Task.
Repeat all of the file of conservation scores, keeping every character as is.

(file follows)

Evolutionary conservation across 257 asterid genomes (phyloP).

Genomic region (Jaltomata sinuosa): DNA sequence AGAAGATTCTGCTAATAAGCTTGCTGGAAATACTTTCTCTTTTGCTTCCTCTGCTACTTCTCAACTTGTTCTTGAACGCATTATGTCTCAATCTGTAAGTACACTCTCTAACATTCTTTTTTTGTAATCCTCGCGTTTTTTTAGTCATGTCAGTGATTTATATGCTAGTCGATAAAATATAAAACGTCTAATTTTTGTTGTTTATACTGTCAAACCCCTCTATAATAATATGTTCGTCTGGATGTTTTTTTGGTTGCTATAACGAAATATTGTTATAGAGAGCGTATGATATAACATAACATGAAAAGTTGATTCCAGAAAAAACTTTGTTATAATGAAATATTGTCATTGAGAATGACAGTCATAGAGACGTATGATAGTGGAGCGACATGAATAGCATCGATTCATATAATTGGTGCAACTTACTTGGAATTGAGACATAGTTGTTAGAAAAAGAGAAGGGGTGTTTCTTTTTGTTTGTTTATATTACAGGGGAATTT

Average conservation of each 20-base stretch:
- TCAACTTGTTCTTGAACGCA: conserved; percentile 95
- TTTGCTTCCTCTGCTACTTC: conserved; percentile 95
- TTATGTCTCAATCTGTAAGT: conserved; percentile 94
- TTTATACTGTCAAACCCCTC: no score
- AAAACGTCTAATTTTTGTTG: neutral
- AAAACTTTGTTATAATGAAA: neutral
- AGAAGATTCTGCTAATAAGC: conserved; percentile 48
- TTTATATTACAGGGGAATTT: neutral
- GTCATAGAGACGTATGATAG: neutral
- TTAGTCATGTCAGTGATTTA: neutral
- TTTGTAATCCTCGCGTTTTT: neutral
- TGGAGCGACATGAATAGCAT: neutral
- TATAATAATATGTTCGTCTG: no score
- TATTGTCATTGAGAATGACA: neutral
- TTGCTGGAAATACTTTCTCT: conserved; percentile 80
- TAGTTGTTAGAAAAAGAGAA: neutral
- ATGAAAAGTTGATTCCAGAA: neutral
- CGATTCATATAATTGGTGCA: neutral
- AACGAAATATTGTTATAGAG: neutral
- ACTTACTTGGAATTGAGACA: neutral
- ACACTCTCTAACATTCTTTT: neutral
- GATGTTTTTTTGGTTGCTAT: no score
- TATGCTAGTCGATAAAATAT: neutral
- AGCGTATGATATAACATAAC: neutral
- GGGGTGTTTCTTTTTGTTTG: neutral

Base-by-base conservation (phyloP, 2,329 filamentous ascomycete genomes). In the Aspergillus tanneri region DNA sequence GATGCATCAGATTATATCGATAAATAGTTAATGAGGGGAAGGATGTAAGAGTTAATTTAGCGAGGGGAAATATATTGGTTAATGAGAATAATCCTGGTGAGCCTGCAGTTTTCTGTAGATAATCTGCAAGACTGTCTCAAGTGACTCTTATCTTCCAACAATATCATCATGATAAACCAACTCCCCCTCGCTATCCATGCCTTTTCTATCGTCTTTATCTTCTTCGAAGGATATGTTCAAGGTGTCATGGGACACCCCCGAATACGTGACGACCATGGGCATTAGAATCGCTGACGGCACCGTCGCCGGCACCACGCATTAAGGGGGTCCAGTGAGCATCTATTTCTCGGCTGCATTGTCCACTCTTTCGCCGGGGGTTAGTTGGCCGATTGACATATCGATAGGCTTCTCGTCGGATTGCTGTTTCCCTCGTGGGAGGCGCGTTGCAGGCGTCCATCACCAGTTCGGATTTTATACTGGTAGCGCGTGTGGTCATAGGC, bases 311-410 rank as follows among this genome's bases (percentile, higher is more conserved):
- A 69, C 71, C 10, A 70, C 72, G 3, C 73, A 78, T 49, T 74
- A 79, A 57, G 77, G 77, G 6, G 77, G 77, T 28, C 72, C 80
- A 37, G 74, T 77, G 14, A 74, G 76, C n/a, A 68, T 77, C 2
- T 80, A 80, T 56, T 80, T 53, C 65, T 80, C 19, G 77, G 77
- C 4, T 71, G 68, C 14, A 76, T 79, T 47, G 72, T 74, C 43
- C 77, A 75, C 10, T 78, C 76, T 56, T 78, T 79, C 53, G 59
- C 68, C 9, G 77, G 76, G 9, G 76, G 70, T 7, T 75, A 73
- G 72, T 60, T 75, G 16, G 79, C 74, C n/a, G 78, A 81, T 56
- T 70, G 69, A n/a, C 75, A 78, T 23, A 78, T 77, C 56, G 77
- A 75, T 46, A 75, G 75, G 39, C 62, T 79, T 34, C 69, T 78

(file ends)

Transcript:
Evolutionary conservation across 257 asterid genomes (phyloP).

Genomic region (Jaltomata sinuosa): DNA sequence AGAAGATTCTGCTAATAAGCTTGCTGGAAATACTTTCTCTTTTGCTTCCTCTGCTACTTCTCAACTTGTTCTTGAACGCATTATGTCTCAATCTGTAAGTACACTCTCTAACATTCTTTTTTTGTAATCCTCGCGTTTTTTTAGTCATGTCAGTGATTTATATGCTAGTCGATAAAATATAAAACGTCTAATTTTTGTTGTTTATACTGTCAAACCCCTCTATAATAATATGTTCGTCTGGATGTTTTTTTGGTTGCTATAACGAAATATTGTTATAGAGAGCGTATGATATAACATAACATGAAAAGTTGATTCCAGAAAAAACTTTGTTATAATGAAATATTGTCATTGAGAATGACAGTCATAGAGACGTATGATAGTGGAGCGACATGAATAGCATCGATTCATATAATTGGTGCAACTTACTTGGAATTGAGACATAGTTGTTAGAAAAAGAGAAGGGGTGTTTCTTTTTGTTTGTTTATATTACAGGGGAATTT

Average conservation of each 20-base stretch:
- TCAACTTGTTCTTGAACGCA: conserved; percentile 95
- TTTGCTTCCTCTGCTACTTC: conserved; percentile 95
- TTATGTCTCAATCTGTAAGT: conserved; percentile 94
- TTTATACTGTCAAACCCCTC: no score
- AAAACGTCTAATTTTTGTTG: neutral
- AAAACTTTGTTATAATGAAA: neutral
- AGAAGATTCTGCTAATAAGC: conserved; percentile 48
- TTTATATTACAGGGGAATTT: neutral
- GTCATAGAGACGTATGATAG: neutral
- TTAGTCATGTCAGTGATTTA: neutral
- TTTGTAATCCTCGCGTTTTT: neutral
- TGGAGCGACATGAATAGCAT: neutral
- TATAATAATATGTTCGTCTG: no score
- TATTGTCATTGAGAATGACA: neutral
- TTGCTGGAAATACTTTCTCT: conserved; percentile 80
- TAGTTGTTAGAAAAAGAGAA: neutral
- ATGAAAAGTTGATTCCAGAA: neutral
- CGATTCATATAATTGGTGCA: neutral
- AACGAAATATTGTTATAGAG: neutral
- ACTTACTTGGAATTGAGACA: neutral
- ACACTCTCTAACATTCTTTT: neutral
- GATGTTTTTTTGGTTGCTAT: no score
- TATGCTAGTCGATAAAATAT: neutral
- AGCGTATGATATAACATAAC: neutral
- GGGGTGTTTCTTTTTGTTTG: neutral

Base-by-base conservation (phyloP, 2,329 filamentous ascomycete genomes). In the Aspergillus tanneri region DNA sequence GATGCATCAGATTATATCGATAAATAGTTAATGAGGGGAAGGATGTAAGAGTTAATTTAGCGAGGGGAAATATATTGGTTAATGAGAATAATCCTGGTGAGCCTGCAGTTTTCTGTAGATAATCTGCAAGACTGTCTCAAGTGACTCTTATCTTCCAACAATATCATCATGATAAACCAACTCCCCCTCGCTATCCATGCCTTTTCTATCGTCTTTATCTTCTTCGAAGGATATGTTCAAGGTGTCATGGGACACCCCCGAATACGTGACGACCATGGGCATTAGAATCGCTGACGGCACCGTCGCCGGCACCACGCATTAAGGGGGTCCAGTGAGCATCTATTTCTCGGCTGCATTGTCCACTCTTTCGCCGGGGGTTAGTTGGCCGATTGACATATCGATAGGCTTCTCGTCGGATTGCTGTTTCCCTCGTGGGAGGCGCGTTGCAGGCGTCCATCACCAGTTCGGATTTTATACTGGTAGCGCGTGTGGTCATAGGC, bases 311-410 rank as follows among this genome's bases (percentile, higher is more conserved):
- A 69, C 71, C 10, A 70, C 72, G 3, C 73, A 78, T 49, T 74
- A 79, A 57, G 77, G 77, G 6, G 77, G 77, T 28, C 72, C 80
- A 37, G 74, T 77, G 14, A 74, G 76, C n/a, A 68, T 77, C 2
- T 80, A 80, T 56, T 80, T 53, C 65, T 80, C 19, G 77, G 77
- C 4, T 71, G 68, C 14, A 76, T 79, T 47, G 72, T 74, C 43
- C 77, A 75, C 10, T 78, C 76, T 56, T 78, T 79, C 53, G 59
- C 68, C 9, G 77, G 76, G 9, G 76, G 70, T 7, T 75, A 73
- G 72, T 60, T 75, G 16, G 79, C 74, C n/a, G 78, A 81, T 56
- T 70, G 69, A n/a, C 75, A 78, T 23, A 78, T 77, C 56, G 77
- A 75, T 46, A 75, G 75, G 39, C 62, T 79, T 34, C 69, T 78